I Ate Ramen Like a Philosopher

It’s the end of Week 5 of Spring Quarter, and when you go to a quarter-system school, that’s a long-time coming. My two friends and I decided to treat ourselves to a ramen dinner at Ajisen, a restaurant in Diamond Jamboree. Truthfully, we had dinner out not only to spare ourselves of the burden of cooking but also because one of our social science professors had coaxed us to try eating ramen like a ramen master, all for a point of extra credit.

Photo Credit: Reema Saad

So we prepared ourselves. Before heading over to dinner, I rewatched this clip from the movie Tampopo a few times to understand the art of eating ramen in a philosophical manner. As the main character describes, there’s a certain appreciation that goes into eating ramen--observing the dish as a whole, admiring the glistening fat on the surface of the soup, caressing the surface of the noodles to show them affection, savoring the pork as it marinates in the broth, and even apologizing to the pork and wishing to be reunited with it in the afterlife.

At this point, I should probably divulge some important information to you: I’m a vegetarian, so any sort of spiritual appreciation for pork was not on my menu for the night. When it came time to order, I settled on an assorted vegetable ramen with a vegetarian shoyu base. And while I would love to turn this into a food review, I’ll just say that I was pleasantly surprised with the freshness of the vegetables and how well they paired with the light yet flavorful soup. Ramen isn’t meant to be vegetarian, so the fact that this restaurant even accommodated my lifestyle choice was good enough for me.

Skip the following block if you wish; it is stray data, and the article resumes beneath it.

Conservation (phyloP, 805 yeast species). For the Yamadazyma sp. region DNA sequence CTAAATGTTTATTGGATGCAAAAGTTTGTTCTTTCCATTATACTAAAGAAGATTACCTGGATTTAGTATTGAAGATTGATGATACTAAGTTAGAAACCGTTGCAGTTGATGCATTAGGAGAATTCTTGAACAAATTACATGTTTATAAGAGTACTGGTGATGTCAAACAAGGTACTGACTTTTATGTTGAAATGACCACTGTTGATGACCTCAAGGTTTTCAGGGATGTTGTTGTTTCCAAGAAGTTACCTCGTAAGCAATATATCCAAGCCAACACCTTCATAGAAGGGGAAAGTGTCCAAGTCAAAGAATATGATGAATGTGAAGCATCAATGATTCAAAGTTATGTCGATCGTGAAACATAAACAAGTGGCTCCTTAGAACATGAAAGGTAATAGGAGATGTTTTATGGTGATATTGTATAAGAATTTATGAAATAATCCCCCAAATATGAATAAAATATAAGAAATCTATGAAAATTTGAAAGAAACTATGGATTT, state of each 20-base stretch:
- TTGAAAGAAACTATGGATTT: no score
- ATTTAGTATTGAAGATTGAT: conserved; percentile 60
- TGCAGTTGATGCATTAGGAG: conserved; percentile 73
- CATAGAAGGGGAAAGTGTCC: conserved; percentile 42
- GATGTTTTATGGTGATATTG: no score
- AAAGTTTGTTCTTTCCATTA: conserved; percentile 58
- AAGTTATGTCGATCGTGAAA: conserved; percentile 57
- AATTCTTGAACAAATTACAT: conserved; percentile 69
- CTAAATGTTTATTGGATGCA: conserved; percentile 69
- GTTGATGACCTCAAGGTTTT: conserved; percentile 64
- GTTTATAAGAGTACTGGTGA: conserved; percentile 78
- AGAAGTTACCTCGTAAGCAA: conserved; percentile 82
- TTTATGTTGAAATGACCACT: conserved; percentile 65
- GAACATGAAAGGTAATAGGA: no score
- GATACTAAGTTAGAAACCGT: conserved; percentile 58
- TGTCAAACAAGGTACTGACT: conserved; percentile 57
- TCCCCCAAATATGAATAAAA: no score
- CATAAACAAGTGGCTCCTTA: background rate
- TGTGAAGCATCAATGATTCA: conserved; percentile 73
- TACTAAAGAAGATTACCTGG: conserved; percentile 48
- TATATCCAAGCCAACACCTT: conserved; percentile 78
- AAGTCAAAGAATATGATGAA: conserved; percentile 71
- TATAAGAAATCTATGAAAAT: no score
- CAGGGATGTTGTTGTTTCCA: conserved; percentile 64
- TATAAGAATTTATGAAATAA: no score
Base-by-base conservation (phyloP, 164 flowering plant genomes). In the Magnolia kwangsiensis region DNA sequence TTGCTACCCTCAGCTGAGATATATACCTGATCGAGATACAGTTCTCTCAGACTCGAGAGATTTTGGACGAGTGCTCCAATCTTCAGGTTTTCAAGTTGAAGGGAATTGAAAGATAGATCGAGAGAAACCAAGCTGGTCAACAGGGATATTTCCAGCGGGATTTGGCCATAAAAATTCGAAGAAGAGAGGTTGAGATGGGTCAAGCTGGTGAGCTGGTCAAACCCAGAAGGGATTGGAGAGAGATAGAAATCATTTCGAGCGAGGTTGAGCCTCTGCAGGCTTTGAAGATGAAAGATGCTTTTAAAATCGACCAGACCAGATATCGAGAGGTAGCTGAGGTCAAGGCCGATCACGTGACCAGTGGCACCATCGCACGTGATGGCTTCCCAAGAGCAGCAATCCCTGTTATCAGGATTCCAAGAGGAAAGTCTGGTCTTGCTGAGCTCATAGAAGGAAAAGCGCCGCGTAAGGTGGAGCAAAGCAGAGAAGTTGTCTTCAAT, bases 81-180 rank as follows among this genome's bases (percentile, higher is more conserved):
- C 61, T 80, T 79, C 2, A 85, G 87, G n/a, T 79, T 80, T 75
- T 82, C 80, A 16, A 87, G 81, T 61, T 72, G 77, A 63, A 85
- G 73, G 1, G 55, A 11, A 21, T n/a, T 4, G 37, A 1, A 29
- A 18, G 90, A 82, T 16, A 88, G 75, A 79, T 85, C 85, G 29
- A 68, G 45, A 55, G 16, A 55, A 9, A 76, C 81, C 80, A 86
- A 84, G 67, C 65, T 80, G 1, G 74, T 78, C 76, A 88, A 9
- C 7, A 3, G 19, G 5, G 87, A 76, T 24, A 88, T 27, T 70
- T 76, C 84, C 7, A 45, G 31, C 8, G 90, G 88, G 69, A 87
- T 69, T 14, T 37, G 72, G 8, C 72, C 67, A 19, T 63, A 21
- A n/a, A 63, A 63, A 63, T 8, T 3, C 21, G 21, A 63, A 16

Photo Credit: Reema Saad

Now for the hard part. I was so tempted to start digging in (ramen is meant to be fast and informal, after all), but I had to recall the wisdom from Tampopo. Clearly, I had no pork to observe and give thanks to, but I did pick at my vegetables--in a good way. As you can see in the photo, the vegetables were aesthetically arranged on top of the ramen noodles, and I used the tip of my chopsticks to contrast the texture of each vegetable. My favorite were the enoki mushrooms, which look and feel almost indistinguishable from the ramen noodles.

And finally, I started eating. It’s acceptable, and even customary, to slurp your noodles when eating ramen, but I wanted to take my time and be hyper-aware of the food going into my mouth. I tried each vegetable individually so I could learn the taste of each one. Then, I slowly chewed a spoonful of noodles and followed it with a spoonful of soup. From there, I played with combinations, from carrots and corn to enoki mushrooms and noodles (I really wanted to see if I could feel the difference!).

Because I had taken so much time to interact with my food, I found myself barely making a dent in my bowl by the time my friends were nearly done eating. I don’t typically take so much care in how I eat my food, so I was pleasantly impressed to see myself taking this challenge so seriously, especially since I didn’t think I could have as much of an enlightening experience with a vegetarian option. There may not have been pork fat glistening on the surface of my broth, but the oil was just as mesmerizing.

As I was eating, I also started to contemplate what kind of food we usually give thanks to and realized we have a strict binary on how we perceive animal life and plant life. Many people choose to go vegetarian or vegan because of animal rights and the fact that animals sentient. And yes, I’m going to be one of those people--but what about the plants? We may not have sufficient evidence that plants are sentient, but we should start to see them as kin like we do animals. Of course, we need to eat something to survive, and whether you’re a passionate meat-eater or a raw vegan, we can come together in commonality by beginning to appreciate our food more and treating the land in which our food comes from with more respect. We rely on this food for survival, so let’s not take for granted the sources of our meals.